Sami was eager to show me the sights. What an adventure! Sami took me everywhere and paid for everything. Even though Egypt in those days was cheap by British standards, that was just as well, as my heady job title didn’t come with a matching salary.  


Of course, we started with the Pyramids and the Sphinx. So close to the city, yet surrounded by desert. I’ve been back a few times, and still find it awe-inspiring. There were few tourists then, which meant that no sooner were we out of the car than camel drivers selling rides surrounded us. Sami picked one and bargained away. This was my Lawrence of Arabia moment! My agility and posture is about as ungainly as a camel’s, but with a lot of pushing and shoving I got up there, and then “enjoyed” a quarter of an hour being rocked from side to side and up and down as we walked around one of the pyramids.


Me on a camel at the pyramids. Why on earth was I wearing a suit?

Second on my list was the Cairo Museum. I’d been amazed by the Tutankhamen Exhibition in the British Museum when my parents too me there – I must have been about ten – and I wanted to see more. It was so disappointing. Yes, there were lots of mummies, lots of stones, lots of scrolls, but everything was deeply layered with dust. The glass in display cases might as well have been frosted. And it was quiet! I was almost on my own there. Since then, of course, it’s been modernised and everything is now displayed in pristine, dust-free condition.


What most fascinated me was one thing I hadn’t expected. The market. It seemed that the whole of central Cairo was a market, but the main souk was something else. Straight out of the Arabian Nights, a childhood favourite book. As if nothing had changed in a thousand years. Permanently crowded, almost everyone in Arab dress, stallholders hassling anyone who dared stop to glance at their wares. The noise! The smells! I might well have been scared – especially of getting lost in the never-ending warren of tunnels – if Sami had not been guiding me, greeting half the population as if they were best friends, bargaining along the way. In the process we drank countless small glasses of sickly sweet tea forced on us by shopkeepers. I lost my initial trepidation and have adored getting lost in markets the world over ever since.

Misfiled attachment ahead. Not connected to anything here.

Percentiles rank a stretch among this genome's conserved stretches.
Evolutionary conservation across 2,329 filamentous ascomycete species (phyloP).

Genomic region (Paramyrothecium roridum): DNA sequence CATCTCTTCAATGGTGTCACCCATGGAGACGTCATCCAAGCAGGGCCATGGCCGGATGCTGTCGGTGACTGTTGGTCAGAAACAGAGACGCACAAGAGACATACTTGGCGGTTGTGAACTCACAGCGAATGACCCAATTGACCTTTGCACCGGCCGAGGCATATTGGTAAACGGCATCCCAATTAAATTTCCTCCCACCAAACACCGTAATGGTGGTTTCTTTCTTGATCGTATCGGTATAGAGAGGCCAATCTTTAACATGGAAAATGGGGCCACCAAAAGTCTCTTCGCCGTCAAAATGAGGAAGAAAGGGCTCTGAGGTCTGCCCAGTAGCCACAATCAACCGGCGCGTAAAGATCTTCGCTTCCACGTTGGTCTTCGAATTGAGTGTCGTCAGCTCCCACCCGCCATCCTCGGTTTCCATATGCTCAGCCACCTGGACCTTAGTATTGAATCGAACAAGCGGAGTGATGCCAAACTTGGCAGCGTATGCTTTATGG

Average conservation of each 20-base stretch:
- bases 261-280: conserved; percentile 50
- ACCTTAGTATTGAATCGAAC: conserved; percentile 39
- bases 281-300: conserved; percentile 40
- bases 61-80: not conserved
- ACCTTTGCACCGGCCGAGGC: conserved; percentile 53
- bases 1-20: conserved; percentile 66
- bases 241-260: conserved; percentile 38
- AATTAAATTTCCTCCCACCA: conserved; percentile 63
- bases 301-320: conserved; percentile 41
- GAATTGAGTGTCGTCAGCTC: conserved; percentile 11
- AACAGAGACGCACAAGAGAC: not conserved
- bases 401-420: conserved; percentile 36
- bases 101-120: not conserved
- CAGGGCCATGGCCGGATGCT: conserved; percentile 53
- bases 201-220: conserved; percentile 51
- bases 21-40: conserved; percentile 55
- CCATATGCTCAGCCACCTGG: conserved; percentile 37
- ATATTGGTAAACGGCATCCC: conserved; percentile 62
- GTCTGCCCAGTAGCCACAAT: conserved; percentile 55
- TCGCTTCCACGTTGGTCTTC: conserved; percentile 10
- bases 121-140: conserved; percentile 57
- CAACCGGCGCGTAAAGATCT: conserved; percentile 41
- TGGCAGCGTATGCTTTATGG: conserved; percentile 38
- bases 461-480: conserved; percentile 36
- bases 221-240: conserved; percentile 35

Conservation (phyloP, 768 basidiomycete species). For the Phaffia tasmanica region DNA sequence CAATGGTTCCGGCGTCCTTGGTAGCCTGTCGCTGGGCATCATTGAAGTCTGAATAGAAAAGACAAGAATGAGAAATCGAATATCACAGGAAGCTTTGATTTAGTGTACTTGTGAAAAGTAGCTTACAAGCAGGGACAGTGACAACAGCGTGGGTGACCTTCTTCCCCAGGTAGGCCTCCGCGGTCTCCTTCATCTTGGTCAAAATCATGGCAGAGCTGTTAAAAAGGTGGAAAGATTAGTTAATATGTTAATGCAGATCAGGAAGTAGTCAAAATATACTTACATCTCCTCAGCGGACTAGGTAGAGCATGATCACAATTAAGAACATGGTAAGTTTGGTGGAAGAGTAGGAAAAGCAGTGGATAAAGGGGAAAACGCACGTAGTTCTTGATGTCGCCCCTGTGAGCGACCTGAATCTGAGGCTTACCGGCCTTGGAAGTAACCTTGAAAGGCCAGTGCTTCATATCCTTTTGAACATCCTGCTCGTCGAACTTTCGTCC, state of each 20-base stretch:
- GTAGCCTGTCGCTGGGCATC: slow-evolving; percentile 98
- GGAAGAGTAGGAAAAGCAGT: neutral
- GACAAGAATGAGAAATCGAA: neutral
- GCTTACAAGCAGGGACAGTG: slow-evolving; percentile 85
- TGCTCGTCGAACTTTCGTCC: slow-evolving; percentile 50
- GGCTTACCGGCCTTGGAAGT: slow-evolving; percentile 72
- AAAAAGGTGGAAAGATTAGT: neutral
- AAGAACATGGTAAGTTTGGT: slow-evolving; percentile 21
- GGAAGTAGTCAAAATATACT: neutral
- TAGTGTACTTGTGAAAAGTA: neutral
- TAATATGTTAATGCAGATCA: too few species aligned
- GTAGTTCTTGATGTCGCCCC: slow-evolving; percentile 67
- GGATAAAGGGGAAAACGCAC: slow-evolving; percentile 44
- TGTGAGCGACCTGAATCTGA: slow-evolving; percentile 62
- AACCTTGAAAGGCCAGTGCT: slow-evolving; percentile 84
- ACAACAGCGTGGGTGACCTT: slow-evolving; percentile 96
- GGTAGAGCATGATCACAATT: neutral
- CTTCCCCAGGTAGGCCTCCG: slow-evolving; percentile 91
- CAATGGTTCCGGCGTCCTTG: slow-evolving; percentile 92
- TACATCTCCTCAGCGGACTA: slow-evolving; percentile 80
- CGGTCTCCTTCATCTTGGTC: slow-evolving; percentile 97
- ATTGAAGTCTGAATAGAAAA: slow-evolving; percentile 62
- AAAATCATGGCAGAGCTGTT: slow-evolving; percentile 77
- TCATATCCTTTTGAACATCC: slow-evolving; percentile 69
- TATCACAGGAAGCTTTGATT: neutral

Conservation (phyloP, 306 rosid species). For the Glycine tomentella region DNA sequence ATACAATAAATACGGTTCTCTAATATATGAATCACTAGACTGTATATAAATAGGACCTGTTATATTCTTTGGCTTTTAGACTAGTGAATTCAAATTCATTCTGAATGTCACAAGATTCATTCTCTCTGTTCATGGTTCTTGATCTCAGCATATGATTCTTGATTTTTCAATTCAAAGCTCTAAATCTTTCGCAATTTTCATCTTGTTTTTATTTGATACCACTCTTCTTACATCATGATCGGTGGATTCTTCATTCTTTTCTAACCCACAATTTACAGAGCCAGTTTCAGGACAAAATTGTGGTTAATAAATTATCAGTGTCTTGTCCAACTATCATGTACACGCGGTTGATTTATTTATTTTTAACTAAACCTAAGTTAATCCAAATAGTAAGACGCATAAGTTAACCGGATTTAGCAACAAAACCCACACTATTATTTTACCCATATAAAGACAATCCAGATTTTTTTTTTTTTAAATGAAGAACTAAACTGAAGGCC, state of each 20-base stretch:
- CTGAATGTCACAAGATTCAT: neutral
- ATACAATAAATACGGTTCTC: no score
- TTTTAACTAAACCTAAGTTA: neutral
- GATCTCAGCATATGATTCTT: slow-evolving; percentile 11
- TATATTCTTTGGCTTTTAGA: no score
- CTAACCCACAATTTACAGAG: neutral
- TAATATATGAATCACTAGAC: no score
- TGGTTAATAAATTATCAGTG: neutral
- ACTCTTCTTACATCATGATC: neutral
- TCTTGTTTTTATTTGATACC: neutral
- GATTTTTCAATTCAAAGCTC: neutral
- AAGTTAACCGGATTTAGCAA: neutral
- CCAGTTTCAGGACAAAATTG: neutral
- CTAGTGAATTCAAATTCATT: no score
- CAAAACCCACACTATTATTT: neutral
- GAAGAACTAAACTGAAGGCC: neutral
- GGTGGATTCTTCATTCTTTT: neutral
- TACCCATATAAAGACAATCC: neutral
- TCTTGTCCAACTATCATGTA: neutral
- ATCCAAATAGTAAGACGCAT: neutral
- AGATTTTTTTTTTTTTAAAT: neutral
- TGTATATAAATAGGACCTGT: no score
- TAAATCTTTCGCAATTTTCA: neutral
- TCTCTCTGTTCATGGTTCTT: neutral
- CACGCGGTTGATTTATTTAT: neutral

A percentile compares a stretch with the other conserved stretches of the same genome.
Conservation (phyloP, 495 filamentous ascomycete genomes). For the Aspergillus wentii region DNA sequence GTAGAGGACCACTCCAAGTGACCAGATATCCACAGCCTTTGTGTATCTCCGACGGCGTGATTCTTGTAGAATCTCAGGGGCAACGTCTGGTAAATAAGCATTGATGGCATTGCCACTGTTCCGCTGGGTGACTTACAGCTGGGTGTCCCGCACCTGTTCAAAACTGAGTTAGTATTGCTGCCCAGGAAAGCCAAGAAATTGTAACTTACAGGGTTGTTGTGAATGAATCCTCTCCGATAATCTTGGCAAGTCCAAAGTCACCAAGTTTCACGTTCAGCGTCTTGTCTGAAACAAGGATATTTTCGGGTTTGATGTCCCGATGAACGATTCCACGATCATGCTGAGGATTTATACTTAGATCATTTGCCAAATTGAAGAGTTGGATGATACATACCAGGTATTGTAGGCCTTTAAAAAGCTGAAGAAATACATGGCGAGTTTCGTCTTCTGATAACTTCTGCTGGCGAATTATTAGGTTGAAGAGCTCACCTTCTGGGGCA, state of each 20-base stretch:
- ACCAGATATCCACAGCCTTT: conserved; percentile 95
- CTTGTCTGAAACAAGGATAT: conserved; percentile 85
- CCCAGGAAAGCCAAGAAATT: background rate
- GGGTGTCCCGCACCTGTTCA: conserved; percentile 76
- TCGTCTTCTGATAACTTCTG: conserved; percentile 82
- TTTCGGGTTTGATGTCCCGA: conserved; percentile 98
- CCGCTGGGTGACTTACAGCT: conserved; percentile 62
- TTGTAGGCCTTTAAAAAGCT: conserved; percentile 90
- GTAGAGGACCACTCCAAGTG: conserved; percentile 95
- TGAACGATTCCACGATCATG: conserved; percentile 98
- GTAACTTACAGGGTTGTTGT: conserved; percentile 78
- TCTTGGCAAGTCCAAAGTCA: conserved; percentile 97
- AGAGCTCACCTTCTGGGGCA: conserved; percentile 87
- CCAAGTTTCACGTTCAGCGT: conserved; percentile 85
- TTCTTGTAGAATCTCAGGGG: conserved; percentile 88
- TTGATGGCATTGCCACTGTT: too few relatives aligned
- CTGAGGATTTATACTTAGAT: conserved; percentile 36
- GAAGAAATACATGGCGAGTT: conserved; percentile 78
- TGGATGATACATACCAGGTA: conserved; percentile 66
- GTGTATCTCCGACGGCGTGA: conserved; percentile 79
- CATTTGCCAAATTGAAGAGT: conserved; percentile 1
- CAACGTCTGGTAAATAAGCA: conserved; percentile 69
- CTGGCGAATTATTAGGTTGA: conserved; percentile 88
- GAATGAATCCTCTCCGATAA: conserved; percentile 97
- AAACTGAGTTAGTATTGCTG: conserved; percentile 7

The best and the worst was the food. Foul Medames aren’t unpleasant women, but mashed beans mixed with oil and spices, eaten like porridge and ubiquitous. Nice enough, very filling, but I quickly had enough of it. (If you want to try it, the recipe by my favourite food writer is here) Sami, who enjoyed snacking and had the physique to show for it, bought falafel wherever he saw it, which was on more or less every street corner. My favourite, which I have never tired of, was kofta kebabs – grilled skewers of minced lamb mixed with spices. The worst was what unhygienic street food did to my insides. I don’t think they had invented Imodium then.


A modern-day Egyptian food stall selling Foul Medames

A day and night trapped in my hotel room, hoping against hope that the occupants of the room opposite didn’t want the lavatory at the end of the corridor when I (frequently) did.


Recovered, Sami drove us back towards the pyramids for beer and belly-dancing at the Mena Oberoi, then by far the most opulent hotel in Cairo. A world apart, once through the gates there were gardens, pools and total quiet. But not in the restaurant. We drank bottle after bottle of beer, Sami enthusiastically encouraging me to stuff banknotes into the underwear of the dancers who gyrated in front of us. I found it very embarrassing.


What I didn’t see was students. I was so enamoured by being a tourist in Cairo that it took me a few days to remember that I was there to work. Even then, I had to ask him for three days running before he took me to his travel agency. Not at all what I had expected. To start with, it was buried deep in the bazaar. Once I saw it, I realised why he’d not been in any hurry to show me. It was more or less just a dingy room under an archway, with a shabby sign over it and a few faded airline posters on the walls.